It feels a little false, however, to review this book intellectually, with the critical gaze I’m trained to level at verse. It’s a personal book and, further, I cannot help but take personally, and not only because of my mother’s illness. Claudia taught at W&L in the mid-90s–she was a veteran adjunct professor here as I, ten years younger and much greener, started on the tenure track. Her friendship and example were important to me. I have an essay drafted about that time in relation to her first book, Pharaoh, Pharaoh, but I haven’t managed to polish it up and get it out, probably for the same reason I put off reading this last collection–it all feels too final.

Yet the book itself makes an argument for continuance of the self, for good and ill, through the work we leave behind. In “Well,” for example, she reflects on a relic “more remnant than place,” built by a great-uncle striving for usefulness–but the well draws up toxic water she drank throughout childhood (radon is prevalent in Virginia groundwater, particularly in her family’s region). The fourth poem in “Infusion Suite” concerns a mechanic named Leonard who specializes in repairing “the under-// carriage of a car after a wreck,/ realignment, the stuff nobody ever sees/ and will never notice unless–no, until–// it gets out of whack.” (The latter poem shifts in register to a funny punchline, but I won’t spoil it–go look.) I drew the title of my blog from the same sequence; it refers on its surface level to a game of scrabble. Poetry is work, too, enduring for a little while or longer, but not the only worthwhile kind of labor.

I’m glad, personally, that the speaker of these poems, while immensely sympathetic, is no sainted martyr. “Imagining narratives// worse than my own has become a kind of balm,” she confesses in “Murder Ballad,” and elsewhere Emerson studies bitterness and self-pity and despair. Cancer is an enemy and a metaphor but also just a stupid accident. I find the last line of “Cyst” especially chilling in its examination of awful randomness: “mistake a body can make,” set alone at the bottom of the page, opens up a dark coincidence in language. “Mistake” is “make” with an “ist” or “cyst” in it. Good effort, poisoned.

Praise to good effort! Even though we’re not entirely in charge of where words take us, these are valuable, resonant ones. Impossible Bottle is balm I’m grateful for. Now it’s back to a long list of postponed obligations–reviews, references, book promotion, a conference paper and other prep for the Modernist Studies Association meeting in Boston (see here for info on a reading I’m organizing there). I’ll sign off for now with an image from the Millay papers at the Library of Congress. You need permission to quote from most of the material, but this note to lover George Dillon by Millay (scrawling on her husband’s stationery) is in the “unrestricted” box. It expresses her shock and sorrow at the death of Elinor Wylie. Like Millay, I’d rather my favorite poets continue in life than in words alone, but I guess we have to work with whatever hand appears in the random scrabble pile, that “sorry trough of letters.”Millay on Wylie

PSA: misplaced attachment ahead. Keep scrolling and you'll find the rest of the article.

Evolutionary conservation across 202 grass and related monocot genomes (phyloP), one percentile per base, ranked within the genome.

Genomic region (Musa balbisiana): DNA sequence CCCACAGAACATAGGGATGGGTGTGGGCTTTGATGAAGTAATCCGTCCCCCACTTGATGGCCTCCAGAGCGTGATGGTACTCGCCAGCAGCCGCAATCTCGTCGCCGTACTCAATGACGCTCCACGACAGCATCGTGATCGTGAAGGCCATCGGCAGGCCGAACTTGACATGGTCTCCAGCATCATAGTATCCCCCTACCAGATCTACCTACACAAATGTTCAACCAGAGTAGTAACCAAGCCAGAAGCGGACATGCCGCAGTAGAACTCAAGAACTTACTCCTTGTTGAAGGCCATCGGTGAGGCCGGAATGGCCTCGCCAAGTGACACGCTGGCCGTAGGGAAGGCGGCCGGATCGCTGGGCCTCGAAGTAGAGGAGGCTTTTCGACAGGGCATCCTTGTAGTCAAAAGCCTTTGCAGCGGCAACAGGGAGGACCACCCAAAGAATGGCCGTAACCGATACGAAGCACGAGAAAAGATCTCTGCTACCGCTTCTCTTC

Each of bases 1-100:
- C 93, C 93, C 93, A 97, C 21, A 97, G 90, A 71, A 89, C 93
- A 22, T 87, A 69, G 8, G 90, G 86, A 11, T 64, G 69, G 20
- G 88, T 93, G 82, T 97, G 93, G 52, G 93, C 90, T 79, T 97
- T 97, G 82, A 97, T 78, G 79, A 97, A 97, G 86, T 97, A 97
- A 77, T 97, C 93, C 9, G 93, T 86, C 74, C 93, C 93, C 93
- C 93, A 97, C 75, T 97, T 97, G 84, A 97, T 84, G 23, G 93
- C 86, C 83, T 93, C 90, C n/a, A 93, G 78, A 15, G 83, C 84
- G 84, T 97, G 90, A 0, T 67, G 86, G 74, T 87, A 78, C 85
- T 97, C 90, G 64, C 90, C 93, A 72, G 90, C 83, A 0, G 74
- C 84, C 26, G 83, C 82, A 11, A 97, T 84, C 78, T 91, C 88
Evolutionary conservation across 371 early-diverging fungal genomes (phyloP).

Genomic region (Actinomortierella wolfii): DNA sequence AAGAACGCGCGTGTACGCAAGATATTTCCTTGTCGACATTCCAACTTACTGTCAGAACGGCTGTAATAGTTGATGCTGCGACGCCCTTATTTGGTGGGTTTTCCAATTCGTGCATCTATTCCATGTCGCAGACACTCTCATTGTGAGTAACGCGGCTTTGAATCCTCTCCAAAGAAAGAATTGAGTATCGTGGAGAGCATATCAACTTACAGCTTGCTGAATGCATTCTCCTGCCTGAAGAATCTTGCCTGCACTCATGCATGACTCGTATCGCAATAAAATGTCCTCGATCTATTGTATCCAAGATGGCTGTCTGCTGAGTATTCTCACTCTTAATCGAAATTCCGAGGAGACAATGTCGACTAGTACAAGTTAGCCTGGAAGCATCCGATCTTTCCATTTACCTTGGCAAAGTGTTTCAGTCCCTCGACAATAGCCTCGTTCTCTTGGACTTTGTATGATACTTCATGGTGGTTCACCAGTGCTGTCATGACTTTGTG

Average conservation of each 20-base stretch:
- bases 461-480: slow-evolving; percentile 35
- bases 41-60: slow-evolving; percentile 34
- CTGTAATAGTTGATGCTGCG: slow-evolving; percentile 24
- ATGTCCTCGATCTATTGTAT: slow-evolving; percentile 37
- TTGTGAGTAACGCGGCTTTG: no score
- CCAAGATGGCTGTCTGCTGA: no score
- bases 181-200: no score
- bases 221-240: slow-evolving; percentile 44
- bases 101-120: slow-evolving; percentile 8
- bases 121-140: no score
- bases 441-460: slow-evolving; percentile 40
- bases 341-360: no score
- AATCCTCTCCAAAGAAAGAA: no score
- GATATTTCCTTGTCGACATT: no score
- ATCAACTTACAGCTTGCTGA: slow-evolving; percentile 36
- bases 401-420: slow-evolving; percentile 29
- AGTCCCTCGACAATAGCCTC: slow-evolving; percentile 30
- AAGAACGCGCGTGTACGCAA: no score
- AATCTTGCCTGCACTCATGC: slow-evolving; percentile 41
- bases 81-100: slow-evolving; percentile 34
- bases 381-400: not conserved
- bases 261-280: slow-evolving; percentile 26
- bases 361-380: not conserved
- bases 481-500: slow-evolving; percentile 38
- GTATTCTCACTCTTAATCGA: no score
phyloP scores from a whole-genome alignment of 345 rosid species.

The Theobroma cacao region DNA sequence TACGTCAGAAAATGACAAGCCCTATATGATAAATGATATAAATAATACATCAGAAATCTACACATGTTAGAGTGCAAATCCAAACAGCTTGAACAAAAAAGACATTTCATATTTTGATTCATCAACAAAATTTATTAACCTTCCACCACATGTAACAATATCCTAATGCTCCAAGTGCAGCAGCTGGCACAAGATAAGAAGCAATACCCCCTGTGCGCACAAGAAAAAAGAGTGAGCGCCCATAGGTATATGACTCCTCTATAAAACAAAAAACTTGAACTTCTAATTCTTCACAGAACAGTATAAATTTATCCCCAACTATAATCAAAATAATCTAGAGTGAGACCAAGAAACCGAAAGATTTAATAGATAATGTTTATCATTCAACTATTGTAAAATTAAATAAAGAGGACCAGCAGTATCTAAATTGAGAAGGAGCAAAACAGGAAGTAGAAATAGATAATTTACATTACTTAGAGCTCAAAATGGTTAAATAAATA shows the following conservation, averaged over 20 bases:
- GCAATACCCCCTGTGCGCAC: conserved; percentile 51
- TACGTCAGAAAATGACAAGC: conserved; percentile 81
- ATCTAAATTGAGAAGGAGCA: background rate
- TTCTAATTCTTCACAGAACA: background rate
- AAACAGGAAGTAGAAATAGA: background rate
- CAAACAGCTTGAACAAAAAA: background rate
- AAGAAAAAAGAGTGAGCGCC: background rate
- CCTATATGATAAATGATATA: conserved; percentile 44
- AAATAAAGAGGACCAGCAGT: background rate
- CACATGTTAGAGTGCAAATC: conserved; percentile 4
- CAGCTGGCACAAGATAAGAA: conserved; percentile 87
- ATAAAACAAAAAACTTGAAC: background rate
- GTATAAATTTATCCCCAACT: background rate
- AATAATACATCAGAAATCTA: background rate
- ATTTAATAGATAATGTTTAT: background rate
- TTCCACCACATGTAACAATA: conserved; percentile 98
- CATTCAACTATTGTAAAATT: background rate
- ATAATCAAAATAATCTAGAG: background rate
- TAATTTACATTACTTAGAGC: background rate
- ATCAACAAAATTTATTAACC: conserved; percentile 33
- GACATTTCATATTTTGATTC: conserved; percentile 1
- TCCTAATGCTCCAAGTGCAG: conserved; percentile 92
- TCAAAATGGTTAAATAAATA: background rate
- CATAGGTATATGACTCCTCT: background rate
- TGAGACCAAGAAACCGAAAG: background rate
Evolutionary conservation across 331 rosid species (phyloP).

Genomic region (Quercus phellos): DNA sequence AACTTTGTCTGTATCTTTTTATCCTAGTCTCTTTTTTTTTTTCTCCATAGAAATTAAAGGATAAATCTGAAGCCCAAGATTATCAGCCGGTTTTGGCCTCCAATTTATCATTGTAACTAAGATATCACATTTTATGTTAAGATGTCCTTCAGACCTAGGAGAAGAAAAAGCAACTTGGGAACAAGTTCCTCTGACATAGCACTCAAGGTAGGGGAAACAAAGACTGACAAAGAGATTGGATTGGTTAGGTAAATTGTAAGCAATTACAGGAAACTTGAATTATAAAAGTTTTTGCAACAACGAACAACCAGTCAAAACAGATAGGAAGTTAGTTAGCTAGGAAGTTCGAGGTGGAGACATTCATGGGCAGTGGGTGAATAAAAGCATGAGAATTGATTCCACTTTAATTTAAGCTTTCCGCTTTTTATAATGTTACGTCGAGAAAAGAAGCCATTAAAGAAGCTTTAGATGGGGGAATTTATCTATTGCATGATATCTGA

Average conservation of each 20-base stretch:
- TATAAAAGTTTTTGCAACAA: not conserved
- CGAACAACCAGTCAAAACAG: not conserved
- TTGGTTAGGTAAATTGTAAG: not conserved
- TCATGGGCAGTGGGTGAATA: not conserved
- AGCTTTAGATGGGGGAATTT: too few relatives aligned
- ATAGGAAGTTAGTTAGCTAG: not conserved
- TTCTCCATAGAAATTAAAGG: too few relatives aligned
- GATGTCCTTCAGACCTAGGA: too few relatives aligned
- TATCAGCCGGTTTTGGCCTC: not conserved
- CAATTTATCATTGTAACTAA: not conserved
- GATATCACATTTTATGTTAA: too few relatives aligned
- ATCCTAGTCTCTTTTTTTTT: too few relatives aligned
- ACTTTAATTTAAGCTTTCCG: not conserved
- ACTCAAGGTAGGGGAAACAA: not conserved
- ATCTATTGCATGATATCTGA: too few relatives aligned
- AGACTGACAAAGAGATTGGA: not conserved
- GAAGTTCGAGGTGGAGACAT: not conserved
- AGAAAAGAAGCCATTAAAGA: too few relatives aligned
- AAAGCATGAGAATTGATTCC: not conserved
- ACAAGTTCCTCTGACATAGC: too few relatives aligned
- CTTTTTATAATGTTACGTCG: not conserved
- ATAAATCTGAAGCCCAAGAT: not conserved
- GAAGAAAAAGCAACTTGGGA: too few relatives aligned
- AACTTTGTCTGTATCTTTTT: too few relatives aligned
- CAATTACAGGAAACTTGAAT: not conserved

Why Edna St. Vincent Millay ate herbs in Dorset

Most of the female poets I read as a young woman had no children, or one. They steered clear of sexual relationships with men or, not having access to birth control, sought abortions. This fact had a terrible fascination for me in my early twenties, especially since the zero-or-one rule also held among so many female literary scholars. I had always been certain that I wanted to bear or adopt children and certain that I need to write. Exactly how difficult would it be, though, to manage both?

Later I met many women poets who, possessed of more choices than the modernists, elected not to have children or raised multiple kids. I also know too many women poets wimageho grieve infertility. I’m luckier than most in that I conceived one child immediately, the other after six months of trying, and never faced an unwanted pregnancy. If I had miscarriages, they were early ones, during that uncertain era when home tests weren’t so prompt. Bedrest from severe nausea and then bouts of postpartum depression didn’t feel lucky at the time, but people took care of me. I’ve muddled along all right since, herding poems and little people. Sometimes those activities nourished each other and sometimes they competed brutally, but I grabbed my good luck by the short hairs and made choices I still feel basically fine about.

I still think, though, about those modernist abortions. When on a recent July morning my spouse, two teens, and I were bound for Dorset beaches in a hired car, I programmed the GPS for a stop in the village of Shillingstone. Edna St. Vincent Millay headed there in July, 1922 with her mother, Cora, and some friends. Edna was sick and broke and unable to write. She was also pregnant after a Parisian fling. Cora Millay, a nurse, helped her daughter have an abortion there.

I don’t have a lot of information about that summer, just what’s in the Milford biography. Back then Shillingstone consisted of a “winding, unpaved street, a few shops and small houses, many with thatched roofs” (238). The group of women rented a house (I don’t know the address but am including photos anyway for local flavor).image Edna turned a hay shed into a studio. Edna’s friends and even her sister back home didn’t know the ulterior motive for the program of long walks on the downs, horseback riding, and stews of wild greens: Cora was searching for abortives listed in an old herbal guide. She did, in fact, induce Edna to miscarry during the first few weeks of the pregnancy.